Manufacturing a new beginning
EBK Krüger is expanding in Adlershof
The new headquarters of EBK Krüger in Adlershof is brand new - office buildings, manufacturing halls, meeting rooms, and staff locker rooms. Everything but the manufacturing facility that is about to put in operation in the facility’s main room. This is deliberate, however. Breaking down old facilities from Siemens, Bosch and Co and putting them back together is the business model of Martin Lehmann and his partner Daniel Heidrich.
EBK Krüger GmbH & Co. KG is responsible for manufacturing components – e.g. motor parts or mechanical-electrical parts, like relays – for vehicles and machines after the end of production. Many manufacturers aim at providing spare components for years or even decades after the models were discontinued. Due to their limited capacities in terms of space and staff, which are required for making new products, companies outsource the manufacturing of such discontinued models. In the case of sophisticated and security-related components, they are often outsourced to Germany – instead of Eastern Europe and Asia – more specifically: to EBK.
The issue of limited space is not just an issue for the company’s customers, like Bosch and Siemens, but also for EBK themselves. The company is growing because it is producing for more and more customers as well as expanding its technological skillset. The Mariendorf branch, for example, focuses on manufacturing plastic parts, galvanics and punching metal. Martin Lehmann, who is an industrial engineer, joined the company in 2007, which was founded as a Siemens spin-off in 1997, and took over in 2013 together with Daniel Heidrich. When the Teltow branch started to burst at the seams, they started searching for new a location. Staying in the city was interesting to them partly because it was “a trend among manufacturing companies, as a Fraunhofer study has shown,” says Lehmann. Adlershof was an obvious choice that Lehmann was familiar with because of the site’s connection to HTW University for Applied Sciences, his alma mater. The move of the old EBK location in Teltow to Adlershof and Mariendorf will be completed by the end of 2019. EBK quickly reserved the lot right next to the freshly developed site. It is clear to their customers that the company has potential.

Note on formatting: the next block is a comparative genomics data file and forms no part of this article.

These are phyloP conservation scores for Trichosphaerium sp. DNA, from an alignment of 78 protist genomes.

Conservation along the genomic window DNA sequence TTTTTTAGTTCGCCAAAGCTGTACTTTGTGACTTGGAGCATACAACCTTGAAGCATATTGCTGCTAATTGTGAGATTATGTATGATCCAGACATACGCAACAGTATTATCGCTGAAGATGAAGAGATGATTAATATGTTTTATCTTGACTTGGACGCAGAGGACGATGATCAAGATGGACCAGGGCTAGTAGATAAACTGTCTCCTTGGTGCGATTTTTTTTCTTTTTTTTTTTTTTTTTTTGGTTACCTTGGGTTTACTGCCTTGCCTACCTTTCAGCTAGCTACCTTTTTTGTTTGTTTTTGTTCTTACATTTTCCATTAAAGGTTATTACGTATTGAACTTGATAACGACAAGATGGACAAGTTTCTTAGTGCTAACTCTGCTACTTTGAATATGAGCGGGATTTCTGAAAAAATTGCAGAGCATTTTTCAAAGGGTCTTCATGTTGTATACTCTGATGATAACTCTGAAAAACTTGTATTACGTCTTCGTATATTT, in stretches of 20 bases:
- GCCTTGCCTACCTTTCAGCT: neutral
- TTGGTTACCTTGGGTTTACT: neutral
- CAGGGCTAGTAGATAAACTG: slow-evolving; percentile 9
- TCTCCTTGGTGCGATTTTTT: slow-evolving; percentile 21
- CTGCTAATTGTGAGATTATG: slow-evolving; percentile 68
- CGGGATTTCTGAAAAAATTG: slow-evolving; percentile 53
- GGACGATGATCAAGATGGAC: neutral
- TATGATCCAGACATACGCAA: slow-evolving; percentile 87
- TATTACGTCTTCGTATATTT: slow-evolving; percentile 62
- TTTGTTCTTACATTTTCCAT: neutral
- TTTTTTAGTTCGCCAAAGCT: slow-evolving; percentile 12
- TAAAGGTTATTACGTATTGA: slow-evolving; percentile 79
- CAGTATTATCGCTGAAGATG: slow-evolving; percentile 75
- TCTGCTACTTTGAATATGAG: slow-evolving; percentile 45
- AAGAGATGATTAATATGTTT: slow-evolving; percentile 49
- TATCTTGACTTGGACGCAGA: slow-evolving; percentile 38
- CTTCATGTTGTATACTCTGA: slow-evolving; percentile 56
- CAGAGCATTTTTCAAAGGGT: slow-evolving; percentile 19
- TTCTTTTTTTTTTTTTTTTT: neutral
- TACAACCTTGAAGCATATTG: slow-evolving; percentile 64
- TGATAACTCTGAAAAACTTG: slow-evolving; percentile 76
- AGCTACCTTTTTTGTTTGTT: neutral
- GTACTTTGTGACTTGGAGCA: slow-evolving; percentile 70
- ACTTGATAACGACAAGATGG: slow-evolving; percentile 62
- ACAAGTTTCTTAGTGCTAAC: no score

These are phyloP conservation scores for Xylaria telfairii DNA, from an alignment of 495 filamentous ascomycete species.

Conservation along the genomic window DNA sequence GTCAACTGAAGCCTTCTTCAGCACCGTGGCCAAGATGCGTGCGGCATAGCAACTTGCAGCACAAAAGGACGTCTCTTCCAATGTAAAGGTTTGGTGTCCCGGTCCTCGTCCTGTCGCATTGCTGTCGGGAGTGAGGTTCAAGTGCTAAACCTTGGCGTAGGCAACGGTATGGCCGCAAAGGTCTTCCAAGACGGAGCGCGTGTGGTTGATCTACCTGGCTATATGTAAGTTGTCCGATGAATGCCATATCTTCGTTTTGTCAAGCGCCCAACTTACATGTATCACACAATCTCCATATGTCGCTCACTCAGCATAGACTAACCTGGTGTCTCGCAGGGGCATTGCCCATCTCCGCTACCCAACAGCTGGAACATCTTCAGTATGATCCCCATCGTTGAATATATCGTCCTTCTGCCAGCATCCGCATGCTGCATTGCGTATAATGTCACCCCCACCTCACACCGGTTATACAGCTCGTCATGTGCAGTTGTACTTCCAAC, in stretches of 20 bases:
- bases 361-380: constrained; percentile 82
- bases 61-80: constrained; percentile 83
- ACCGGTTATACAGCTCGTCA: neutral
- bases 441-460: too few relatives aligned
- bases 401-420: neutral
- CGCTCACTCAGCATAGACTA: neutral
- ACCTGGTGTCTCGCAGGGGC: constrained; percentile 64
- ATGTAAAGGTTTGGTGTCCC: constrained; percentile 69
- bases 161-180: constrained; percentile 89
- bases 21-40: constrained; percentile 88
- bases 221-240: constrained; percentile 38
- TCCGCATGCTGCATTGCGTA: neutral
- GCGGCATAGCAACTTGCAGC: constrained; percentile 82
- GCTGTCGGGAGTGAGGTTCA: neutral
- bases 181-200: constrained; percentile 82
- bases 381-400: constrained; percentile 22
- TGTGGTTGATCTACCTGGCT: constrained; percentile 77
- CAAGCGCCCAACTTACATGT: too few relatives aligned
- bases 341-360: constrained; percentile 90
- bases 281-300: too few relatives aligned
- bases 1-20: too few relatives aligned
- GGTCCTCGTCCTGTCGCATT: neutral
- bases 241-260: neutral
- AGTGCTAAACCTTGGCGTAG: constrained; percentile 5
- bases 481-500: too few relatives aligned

“For us, growth also means an increase in reliability and quality,” says Lehmann. This message quickly got about and resulted in an increase in orders. Lehmann is particularly proud to produce injection valves for Bosch, which the company took over last year. “Being trusted with manufacturing those highly precise components was like an accolade to us.” It was also the basis for the company’s expansion. However, says Lehmann, this cannot and will not go on forever.
“The much-cited skills shortage in Germany, however, is not a limiting factor for us.” EBK has no problem finding sufficiently trained staff and, additionally, employs an average of seven to ten apprentices, who are trained as electricians and industrial engineers. About 30 percent of the company’s 167 employees are engineers, while most others are technicians and business managers. “Of course it is important to put some effort into finding staff,” says Lehmann. These efforts range from the initial application process to the atmosphere of the new company headquarters in Adlershof.
The slightly unusual business model of EBK requires slightly more unusual staff. In terms of technology, EBK expects its employees to have some interest in old technologies, including punch cards and 8-bit personal computers such as the “Commodore 64” from 1982. Moreover, staff are required to freestyle by combining such skills with cutting-edge methods like 3D printing and to fix minor damage and issues on their own accord. “Occasionally, we have to redesign a manufacturing process. Frequently, we downgrade in terms of automatisation and focus on manual procedures, simply because it’s more efficient,” says Lehmann. Moreover, the customer’s logistics are a challenge because EBK not only ‘inherits’ the facilities but also the supply chains. With currently 30 different product groups and 28,000 available items, the company has amounted 800 suppliers who have to be managed. This is obviously done digitally, says Lehmann.
“LeitArt Gesellschaft für Mittelstandskybernetik mbH, a start-up we founded after buying EBK Krüger, also recently moved house,” says Lehmann. LeitArt focuses on data analytics. It has eight employees and will hit a million euro revenues for the first time in 2018. Its customers include Knorr Bremse, Rheinmetall, Siemens and other medium-sized manufacturing companies.
Apropos growth: another argument in favour of Adlershof as the new location was the planned establishment of a prototype centre. The needs of manufacturing start-ups are quite similar to medium-sized companies focused on manufacturing discontinued merchandise: small quantities, manual labour, special expertise and space. EBK is able to offer young companies, particularly start-ups, the required expertise, staff and space. “At the same time, we get to hear new ideas, meet new people and find new companies to invest in,” says Lehmann. Together with Daniel Heidrich, he is also co-owner for Dimidia, an investment and management firm, which is also the parent company of EBK. All these things are just different types of growth for the full-blooded entrepreneur.
By Uta Deffke for Adlershof Journal